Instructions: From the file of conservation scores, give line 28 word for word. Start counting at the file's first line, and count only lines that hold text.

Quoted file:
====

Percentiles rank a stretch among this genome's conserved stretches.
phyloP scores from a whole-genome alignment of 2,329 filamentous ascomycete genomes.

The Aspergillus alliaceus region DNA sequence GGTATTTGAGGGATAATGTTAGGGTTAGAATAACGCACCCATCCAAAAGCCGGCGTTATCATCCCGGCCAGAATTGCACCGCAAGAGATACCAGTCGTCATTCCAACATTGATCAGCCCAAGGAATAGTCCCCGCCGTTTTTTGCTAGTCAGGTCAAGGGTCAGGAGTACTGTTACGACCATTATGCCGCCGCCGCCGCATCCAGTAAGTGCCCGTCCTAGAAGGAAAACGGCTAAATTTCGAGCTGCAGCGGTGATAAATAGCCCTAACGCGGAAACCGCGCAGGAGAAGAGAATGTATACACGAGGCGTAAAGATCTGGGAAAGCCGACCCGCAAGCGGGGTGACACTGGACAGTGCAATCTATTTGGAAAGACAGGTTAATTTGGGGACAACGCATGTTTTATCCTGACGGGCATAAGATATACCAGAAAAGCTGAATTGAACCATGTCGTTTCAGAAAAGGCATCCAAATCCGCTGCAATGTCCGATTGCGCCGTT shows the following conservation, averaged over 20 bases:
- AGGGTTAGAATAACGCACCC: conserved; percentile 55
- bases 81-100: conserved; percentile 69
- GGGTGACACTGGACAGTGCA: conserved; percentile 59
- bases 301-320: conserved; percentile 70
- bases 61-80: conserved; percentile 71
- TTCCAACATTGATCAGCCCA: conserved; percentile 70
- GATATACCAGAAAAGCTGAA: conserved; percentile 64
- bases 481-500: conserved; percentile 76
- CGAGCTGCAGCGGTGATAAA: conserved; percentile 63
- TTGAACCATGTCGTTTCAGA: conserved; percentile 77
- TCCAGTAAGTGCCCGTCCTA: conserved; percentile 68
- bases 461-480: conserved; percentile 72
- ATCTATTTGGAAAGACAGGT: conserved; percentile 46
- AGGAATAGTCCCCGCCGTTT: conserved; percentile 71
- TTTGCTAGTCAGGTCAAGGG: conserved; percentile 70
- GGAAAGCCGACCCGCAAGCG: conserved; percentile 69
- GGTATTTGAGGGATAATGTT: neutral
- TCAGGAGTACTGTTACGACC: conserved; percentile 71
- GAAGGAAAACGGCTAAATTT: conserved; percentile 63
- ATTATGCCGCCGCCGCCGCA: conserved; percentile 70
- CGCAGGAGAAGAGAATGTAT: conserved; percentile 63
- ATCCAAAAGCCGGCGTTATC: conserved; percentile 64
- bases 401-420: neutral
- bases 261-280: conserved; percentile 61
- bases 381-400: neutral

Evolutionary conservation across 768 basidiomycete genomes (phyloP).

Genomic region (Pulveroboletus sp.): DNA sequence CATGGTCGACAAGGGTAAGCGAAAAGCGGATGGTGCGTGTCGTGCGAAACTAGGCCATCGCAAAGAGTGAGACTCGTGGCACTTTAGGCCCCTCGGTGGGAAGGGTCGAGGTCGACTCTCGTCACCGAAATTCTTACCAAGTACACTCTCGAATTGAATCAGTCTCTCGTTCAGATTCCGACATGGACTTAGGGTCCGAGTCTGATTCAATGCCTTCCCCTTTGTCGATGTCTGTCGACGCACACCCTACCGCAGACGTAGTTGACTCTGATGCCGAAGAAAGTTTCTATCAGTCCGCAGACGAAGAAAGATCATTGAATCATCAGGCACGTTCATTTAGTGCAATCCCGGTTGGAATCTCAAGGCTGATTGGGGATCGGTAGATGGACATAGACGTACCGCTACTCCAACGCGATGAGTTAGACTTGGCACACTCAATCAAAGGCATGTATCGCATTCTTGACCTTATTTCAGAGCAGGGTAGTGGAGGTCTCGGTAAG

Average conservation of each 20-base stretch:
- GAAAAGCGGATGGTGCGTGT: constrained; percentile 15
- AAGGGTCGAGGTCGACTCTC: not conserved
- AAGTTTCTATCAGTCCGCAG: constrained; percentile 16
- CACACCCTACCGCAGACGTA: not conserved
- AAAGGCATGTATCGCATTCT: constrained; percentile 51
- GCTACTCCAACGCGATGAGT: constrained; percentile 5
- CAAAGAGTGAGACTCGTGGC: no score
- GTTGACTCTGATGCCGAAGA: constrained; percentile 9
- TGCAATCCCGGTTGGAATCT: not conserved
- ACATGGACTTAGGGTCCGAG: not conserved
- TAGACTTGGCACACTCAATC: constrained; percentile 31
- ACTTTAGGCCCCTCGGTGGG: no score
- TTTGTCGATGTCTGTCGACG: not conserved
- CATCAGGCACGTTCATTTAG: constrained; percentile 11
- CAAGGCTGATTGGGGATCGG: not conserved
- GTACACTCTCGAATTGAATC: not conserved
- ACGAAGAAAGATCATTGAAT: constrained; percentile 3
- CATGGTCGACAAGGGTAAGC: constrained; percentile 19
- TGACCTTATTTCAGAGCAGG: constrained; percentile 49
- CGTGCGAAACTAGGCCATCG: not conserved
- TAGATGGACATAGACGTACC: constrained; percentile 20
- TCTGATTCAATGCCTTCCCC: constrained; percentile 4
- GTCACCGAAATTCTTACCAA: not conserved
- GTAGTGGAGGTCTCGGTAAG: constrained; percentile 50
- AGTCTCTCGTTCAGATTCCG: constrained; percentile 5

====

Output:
- bases 381-400: neutral